One faculty in audience observed his best learning experiences were from his worst travel experiences. In India when his plane was cancelled and group stranded for 2 days - the hosts put the group up with Indian families... terrific opportunity.
-Erica Helm Chair, SU Dance Division
Spoke of her own global learning experience - her trip to Spain during her 2005 sabatical sparked interest in creating a stunning multimedia dance piece which I had the priveledge to see last fall about a medieval pilgrimmage across spain. Gorgeous. She will send me details on that which I will share later.
Random divergence: She poke of a group of Catalonian speakers in West Virginia who get together for coffee and chat each week - will also get more info on that.
-Julie Bean - SU Accounting graduate who I featured in my documentary about SU's Glocal Citizenship Project trip to Mali "Dance with the Baobab" is the essence of the expanded classroom. She approached our trip to Mali with a very open mind - had never really been outside the region before.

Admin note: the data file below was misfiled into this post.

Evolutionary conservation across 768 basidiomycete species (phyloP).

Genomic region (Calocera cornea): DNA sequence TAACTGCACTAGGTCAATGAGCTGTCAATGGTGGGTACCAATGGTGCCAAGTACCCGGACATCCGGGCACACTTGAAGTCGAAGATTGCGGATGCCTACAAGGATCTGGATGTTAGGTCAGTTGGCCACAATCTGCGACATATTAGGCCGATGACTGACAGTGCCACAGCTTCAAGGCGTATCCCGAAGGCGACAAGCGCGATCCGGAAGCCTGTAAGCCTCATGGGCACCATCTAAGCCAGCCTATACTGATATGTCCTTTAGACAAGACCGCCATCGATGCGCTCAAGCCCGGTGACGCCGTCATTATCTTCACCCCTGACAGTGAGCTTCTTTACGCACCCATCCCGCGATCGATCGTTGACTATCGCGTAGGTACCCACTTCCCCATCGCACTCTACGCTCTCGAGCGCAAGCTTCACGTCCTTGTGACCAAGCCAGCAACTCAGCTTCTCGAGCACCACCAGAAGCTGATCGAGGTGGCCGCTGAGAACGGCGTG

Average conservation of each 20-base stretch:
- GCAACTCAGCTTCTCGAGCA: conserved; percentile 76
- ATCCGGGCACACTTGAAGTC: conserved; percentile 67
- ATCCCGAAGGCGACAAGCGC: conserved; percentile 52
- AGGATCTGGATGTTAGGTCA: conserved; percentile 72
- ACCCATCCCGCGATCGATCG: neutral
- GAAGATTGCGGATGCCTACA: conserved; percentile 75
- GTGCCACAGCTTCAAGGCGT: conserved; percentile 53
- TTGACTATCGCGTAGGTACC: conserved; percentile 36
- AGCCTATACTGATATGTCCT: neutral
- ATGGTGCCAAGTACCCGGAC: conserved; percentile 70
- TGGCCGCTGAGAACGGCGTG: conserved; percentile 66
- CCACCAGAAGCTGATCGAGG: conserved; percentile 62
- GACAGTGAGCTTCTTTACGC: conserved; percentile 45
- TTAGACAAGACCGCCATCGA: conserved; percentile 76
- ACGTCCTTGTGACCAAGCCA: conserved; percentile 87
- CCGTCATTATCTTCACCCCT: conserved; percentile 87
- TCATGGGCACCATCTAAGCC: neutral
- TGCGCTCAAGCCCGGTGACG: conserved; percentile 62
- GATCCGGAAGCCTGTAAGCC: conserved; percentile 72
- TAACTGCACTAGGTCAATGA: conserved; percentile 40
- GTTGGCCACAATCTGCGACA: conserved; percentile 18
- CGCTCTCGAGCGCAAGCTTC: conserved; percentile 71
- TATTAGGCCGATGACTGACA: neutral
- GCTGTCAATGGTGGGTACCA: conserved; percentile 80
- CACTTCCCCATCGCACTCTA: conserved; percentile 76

It has changed her life - she is now going to grad school.. and has started her own business called Crazy Beautiful Jewelry - making earrings.. the proceeds go to Malian women. All this because of how empowered and inspired she became from the Mali experience. She can be reached at email@example.com
My take on the expanded classroom - what I know as a filmmaker is that visuals, character and story make a subject interesting. The same applies to an international experience - essentially students are walking into their own drama, meeting the characters, seeing connections. Important for those who take them there to be creative about intepreting the learning experience with and for the students. Small moments like Julie noticing that the houses were being constructed with scaffolding made of sticks - yet the cell phones were so sophisticated. That was a truly insightful comment - it says something about infrastructure - about how impoverished countries never got the landlines - they went straight to cell phones. Important to be creative about when learning is happening.